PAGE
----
What I found remarkable in India was the people’s talent for improvisation. Many things I encountered looked somewhat makeshift in a DIY-fashion with the only thing that seems to count is that they work. This is something that seems to be missing in many “Western” countries where the majority of people buys ready-made products without even bothering about how they work. In India, however, many people need to understand the working of machinery, tools and mechanical processes in order to build their own low-cost versions. This always reminded me on the hacker skills and mentality – it has something of cyberpunk. India could also be one of the places often depicted in “cyberpunk” fiction with makeshift and black-market cybernetic implants, prosthetics, human enhancement technologies, robots, DIY-AIs, life extension medication, synthetic biotech components and self-created HET-4-armed deities with a real Third Eye (anyone interested in exploring this in a SciFi novel?) To know how things work and to be able to build things on your own is important and may proof to be an important advantage in a world increasingly dependent on high tech. If the high tech may break down, India still seems to be capable of shifting to an “improvising mode” – and I regard this as a valuable skill that should be kept alive.
India may also have an important impact on the availability of good quality low cost products and technologies. The country’s role in generic drug production already serves as an example of measures that enable the wide accessibility of important technological products and the ‘democratization of technology’ India could play an important role in developing, building and making widely available technologies crucial to accelerating change – incl. space technologies, biotech, medical engineering, affordable AI products, prosthetics and life-extension pharmaceuticals.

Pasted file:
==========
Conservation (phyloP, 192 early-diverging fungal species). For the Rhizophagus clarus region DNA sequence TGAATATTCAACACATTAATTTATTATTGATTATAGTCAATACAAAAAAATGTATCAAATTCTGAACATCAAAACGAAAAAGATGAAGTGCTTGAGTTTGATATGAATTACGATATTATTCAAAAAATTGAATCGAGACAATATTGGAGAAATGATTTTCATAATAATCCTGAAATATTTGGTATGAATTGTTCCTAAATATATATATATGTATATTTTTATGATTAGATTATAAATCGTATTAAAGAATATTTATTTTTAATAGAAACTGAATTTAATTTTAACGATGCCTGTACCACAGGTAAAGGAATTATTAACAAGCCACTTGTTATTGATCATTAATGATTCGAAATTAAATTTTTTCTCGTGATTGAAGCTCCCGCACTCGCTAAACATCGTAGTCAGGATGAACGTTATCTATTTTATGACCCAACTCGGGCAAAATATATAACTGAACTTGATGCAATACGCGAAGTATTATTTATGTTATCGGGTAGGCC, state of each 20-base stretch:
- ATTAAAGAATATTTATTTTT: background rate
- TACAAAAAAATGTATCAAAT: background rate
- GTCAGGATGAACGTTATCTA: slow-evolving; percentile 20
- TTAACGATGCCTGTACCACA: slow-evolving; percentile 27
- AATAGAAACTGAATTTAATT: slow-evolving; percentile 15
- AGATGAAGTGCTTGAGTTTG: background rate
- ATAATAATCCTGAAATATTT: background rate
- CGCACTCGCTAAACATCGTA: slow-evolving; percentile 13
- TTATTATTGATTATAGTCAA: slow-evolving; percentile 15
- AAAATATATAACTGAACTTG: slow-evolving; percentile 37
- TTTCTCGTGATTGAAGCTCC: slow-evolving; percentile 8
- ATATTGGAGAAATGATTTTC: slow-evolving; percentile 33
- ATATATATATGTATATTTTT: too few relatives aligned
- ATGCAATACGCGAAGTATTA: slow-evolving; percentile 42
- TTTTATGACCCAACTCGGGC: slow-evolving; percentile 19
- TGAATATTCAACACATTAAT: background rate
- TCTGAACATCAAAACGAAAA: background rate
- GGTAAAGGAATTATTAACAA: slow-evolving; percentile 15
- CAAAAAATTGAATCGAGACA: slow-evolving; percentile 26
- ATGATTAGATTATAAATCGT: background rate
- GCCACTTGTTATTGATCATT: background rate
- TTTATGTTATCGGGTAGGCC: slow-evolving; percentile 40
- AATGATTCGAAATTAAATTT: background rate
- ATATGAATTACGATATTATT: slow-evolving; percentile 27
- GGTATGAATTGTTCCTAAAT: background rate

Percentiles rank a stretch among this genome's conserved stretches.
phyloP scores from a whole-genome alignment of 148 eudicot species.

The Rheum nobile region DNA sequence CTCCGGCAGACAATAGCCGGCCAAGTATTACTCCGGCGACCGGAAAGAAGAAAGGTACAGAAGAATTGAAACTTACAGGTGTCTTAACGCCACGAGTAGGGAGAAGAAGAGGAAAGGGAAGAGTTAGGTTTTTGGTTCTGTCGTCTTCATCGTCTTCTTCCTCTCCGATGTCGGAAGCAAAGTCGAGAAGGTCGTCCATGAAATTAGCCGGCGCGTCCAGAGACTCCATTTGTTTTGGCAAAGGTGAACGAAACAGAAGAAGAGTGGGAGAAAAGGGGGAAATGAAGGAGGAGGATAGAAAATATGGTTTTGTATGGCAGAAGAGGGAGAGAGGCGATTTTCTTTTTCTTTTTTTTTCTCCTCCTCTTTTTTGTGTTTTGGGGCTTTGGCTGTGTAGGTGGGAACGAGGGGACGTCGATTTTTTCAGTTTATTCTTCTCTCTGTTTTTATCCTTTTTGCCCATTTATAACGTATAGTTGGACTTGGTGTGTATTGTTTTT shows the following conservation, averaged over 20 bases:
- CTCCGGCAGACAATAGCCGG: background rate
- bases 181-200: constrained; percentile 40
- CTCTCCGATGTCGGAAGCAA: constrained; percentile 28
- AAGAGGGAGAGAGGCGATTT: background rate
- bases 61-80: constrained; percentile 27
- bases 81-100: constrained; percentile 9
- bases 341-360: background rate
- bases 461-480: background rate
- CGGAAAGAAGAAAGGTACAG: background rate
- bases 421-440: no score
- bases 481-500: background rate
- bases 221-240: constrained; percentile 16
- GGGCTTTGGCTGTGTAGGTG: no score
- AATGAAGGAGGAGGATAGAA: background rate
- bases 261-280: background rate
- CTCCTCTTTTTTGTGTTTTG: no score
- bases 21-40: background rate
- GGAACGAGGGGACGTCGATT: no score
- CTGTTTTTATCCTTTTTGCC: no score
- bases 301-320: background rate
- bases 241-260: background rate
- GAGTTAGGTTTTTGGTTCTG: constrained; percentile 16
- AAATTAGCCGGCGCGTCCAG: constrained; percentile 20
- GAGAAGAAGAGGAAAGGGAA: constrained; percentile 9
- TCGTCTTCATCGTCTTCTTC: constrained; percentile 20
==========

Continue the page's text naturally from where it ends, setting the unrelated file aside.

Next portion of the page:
But if the current general conditions do not change quickly, only a small fraction of the Indian society will be able to benefit from these developments – and many of them will not even know that they are happening. We need not forget that current pressing issues like water shortage, pollution and the considerable gap between rich and poor and educated and non-educated still are challenging India. If India manages to combine its millennia old philosophies with the power of science and innovation and the values of humanism, it could set an example for a progressive civilization.
If India would embrace transhumanist philosophies it could be an enrichment for both, India and transhumanism. Since transhumanist philosophies and values emphasize both the promotion of technological progress as well as humanist ideals, it can be a useful guide for making good choices for innovation and human development. Transhumanism will be enriched by Indian philosophy and spirituality that could provide a new dimension to the notion of human enhancement and the transformation the human condition.